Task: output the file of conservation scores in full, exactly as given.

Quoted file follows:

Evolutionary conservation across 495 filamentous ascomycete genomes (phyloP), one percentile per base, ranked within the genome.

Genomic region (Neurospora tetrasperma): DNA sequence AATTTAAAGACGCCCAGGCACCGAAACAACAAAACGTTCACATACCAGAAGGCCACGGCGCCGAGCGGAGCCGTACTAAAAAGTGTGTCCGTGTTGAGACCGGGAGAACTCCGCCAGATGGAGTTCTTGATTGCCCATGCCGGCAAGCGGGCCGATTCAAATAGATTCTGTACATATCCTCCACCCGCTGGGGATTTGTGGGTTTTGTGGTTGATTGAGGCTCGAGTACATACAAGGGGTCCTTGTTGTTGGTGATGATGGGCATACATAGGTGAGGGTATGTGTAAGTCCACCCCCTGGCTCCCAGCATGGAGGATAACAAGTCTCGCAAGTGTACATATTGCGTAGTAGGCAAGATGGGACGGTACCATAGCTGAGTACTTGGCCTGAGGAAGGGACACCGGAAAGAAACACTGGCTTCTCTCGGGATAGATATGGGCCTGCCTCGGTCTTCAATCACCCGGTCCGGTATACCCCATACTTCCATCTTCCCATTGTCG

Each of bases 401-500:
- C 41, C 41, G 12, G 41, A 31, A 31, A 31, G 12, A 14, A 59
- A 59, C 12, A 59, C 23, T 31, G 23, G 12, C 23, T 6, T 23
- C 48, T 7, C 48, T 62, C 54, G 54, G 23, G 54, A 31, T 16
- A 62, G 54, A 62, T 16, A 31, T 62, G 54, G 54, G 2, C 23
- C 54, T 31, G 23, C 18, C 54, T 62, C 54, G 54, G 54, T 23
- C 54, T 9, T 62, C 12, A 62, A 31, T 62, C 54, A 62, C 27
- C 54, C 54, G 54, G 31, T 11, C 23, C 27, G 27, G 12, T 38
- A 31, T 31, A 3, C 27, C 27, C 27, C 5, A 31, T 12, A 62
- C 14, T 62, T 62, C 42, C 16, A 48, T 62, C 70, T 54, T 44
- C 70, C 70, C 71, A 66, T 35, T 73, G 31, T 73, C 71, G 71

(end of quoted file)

Evolutionary conservation across 495 filamentous ascomycete genomes (phyloP), one percentile per base, ranked within the genome.

Genomic region (Neurospora tetrasperma): DNA sequence AATTTAAAGACGCCCAGGCACCGAAACAACAAAACGTTCACATACCAGAAGGCCACGGCGCCGAGCGGAGCCGTACTAAAAAGTGTGTCCGTGTTGAGACCGGGAGAACTCCGCCAGATGGAGTTCTTGATTGCCCATGCCGGCAAGCGGGCCGATTCAAATAGATTCTGTACATATCCTCCACCCGCTGGGGATTTGTGGGTTTTGTGGTTGATTGAGGCTCGAGTACATACAAGGGGTCCTTGTTGTTGGTGATGATGGGCATACATAGGTGAGGGTATGTGTAAGTCCACCCCCTGGCTCCCAGCATGGAGGATAACAAGTCTCGCAAGTGTACATATTGCGTAGTAGGCAAGATGGGACGGTACCATAGCTGAGTACTTGGCCTGAGGAAGGGACACCGGAAAGAAACACTGGCTTCTCTCGGGATAGATATGGGCCTGCCTCGGTCTTCAATCACCCGGTCCGGTATACCCCATACTTCCATCTTCCCATTGTCG

Each of bases 401-500:
- C 41, C 41, G 12, G 41, A 31, A 31, A 31, G 12, A 14, A 59
- A 59, C 12, A 59, C 23, T 31, G 23, G 12, C 23, T 6, T 23
- C 48, T 7, C 48, T 62, C 54, G 54, G 23, G 54, A 31, T 16
- A 62, G 54, A 62, T 16, A 31, T 62, G 54, G 54, G 2, C 23
- C 54, T 31, G 23, C 18, C 54, T 62, C 54, G 54, G 54, T 23
- C 54, T 9, T 62, C 12, A 62, A 31, T 62, C 54, A 62, C 27
- C 54, C 54, G 54, G 31, T 11, C 23, C 27, G 27, G 12, T 38
- A 31, T 31, A 3, C 27, C 27, C 27, C 5, A 31, T 12, A 62
- C 14, T 62, T 62, C 42, C 16, A 48, T 62, C 70, T 54, T 44
- C 70, C 70, C 71, A 66, T 35, T 73, G 31, T 73, C 71, G 71